“Safety is back in Syria,” proclaimed one billboard.
But safety had proved elusive for Um Ahmad, 28, who was sitting on her stoop with her sister at dusk, surrounded by shattered buildings.
Their husbands were both missing, the two women said, detained as pro-government forces advanced on east Aleppo in 2015.
Our minders had been drawing closer, and at this they pounced. Rana, who never gave her last name, told Um Ahmad that it was more complicated than she was letting on. She shouldn’t be saying these things to journalists.
“Should we lie? That’s what happened,” Um Ahmad said. At this, Rana led her into the kitchen, where I could hear raised voices. She was quiet when she came back.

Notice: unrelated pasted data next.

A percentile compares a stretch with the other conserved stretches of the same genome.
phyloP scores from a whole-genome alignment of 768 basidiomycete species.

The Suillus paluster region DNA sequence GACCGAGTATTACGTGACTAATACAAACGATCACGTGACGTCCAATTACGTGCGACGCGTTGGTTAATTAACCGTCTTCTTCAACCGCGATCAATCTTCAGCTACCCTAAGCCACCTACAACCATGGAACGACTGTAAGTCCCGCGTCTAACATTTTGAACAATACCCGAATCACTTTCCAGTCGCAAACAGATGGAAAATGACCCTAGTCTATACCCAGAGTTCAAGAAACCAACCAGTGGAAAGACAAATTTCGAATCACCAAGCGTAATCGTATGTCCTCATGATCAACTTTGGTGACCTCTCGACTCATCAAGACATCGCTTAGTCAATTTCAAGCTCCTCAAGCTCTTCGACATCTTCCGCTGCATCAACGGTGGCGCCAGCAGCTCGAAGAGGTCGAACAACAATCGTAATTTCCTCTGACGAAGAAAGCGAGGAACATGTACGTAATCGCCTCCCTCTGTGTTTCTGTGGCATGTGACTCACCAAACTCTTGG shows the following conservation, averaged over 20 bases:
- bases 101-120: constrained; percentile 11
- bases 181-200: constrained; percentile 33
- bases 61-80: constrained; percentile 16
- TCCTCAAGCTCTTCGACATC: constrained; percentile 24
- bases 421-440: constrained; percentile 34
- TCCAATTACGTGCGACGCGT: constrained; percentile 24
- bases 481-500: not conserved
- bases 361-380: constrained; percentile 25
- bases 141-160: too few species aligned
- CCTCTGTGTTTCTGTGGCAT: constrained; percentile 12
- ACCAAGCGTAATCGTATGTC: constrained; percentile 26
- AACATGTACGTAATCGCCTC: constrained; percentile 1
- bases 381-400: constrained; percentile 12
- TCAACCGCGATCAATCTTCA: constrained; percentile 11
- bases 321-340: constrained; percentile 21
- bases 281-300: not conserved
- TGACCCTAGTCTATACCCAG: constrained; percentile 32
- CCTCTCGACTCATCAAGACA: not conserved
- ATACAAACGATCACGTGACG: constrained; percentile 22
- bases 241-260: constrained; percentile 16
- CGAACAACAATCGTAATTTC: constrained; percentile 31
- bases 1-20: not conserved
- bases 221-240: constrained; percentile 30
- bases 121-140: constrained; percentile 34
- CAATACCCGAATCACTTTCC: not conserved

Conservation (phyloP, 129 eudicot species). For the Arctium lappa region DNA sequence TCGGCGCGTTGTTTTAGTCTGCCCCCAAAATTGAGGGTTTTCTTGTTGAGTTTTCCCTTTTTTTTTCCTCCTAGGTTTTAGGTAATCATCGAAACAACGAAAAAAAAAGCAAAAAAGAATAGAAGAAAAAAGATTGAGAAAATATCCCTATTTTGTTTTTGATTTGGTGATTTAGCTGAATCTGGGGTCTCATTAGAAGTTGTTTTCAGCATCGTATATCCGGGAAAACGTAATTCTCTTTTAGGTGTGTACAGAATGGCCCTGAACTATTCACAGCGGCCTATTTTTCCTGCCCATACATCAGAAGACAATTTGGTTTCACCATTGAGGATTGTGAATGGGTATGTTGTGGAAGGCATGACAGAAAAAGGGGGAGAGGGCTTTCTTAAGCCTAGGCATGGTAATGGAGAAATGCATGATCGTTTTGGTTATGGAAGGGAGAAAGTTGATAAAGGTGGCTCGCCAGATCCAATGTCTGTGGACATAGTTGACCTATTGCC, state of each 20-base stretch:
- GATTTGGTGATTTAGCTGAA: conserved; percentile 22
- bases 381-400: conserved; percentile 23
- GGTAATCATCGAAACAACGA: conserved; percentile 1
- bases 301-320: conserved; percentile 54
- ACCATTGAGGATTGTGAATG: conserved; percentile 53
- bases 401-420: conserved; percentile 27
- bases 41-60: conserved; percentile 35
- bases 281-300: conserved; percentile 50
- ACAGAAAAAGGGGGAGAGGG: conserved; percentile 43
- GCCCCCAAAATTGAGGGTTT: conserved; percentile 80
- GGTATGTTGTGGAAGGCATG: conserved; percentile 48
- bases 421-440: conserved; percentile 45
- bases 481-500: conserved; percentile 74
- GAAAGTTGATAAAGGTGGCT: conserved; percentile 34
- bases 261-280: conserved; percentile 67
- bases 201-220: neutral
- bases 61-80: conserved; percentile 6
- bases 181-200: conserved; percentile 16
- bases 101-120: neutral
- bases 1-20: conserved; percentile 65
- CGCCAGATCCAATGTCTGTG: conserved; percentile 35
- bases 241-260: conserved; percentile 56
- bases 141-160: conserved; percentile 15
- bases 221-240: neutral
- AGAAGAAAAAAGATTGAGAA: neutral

Later, I complained to the information minister about the profusion of chaperones.
You have to understand, he said. We’re not American. We do it differently. And everyone here assumes you’re spies.
When it was time to leave Syria, military-intelligence escorts accompanied us to the Lebanese border. We had to pull over four times on the highway because their car kept breaking down; apparently, car maintenance wasn’t in the budget. Every time they tried to get back on the road, the trunk of their scratched-up black sedan would pop open again with impeccable slapstick timing.
It was the first time any of them had veered off script all week.
Even After 8 Years of War, Still the Best
What does victory look like? At least half a million dead, more than 11 million severed from their homes. Rubble for cities, ghosts for neighbors. Shopping malls for some, homegrown cucumbers for others.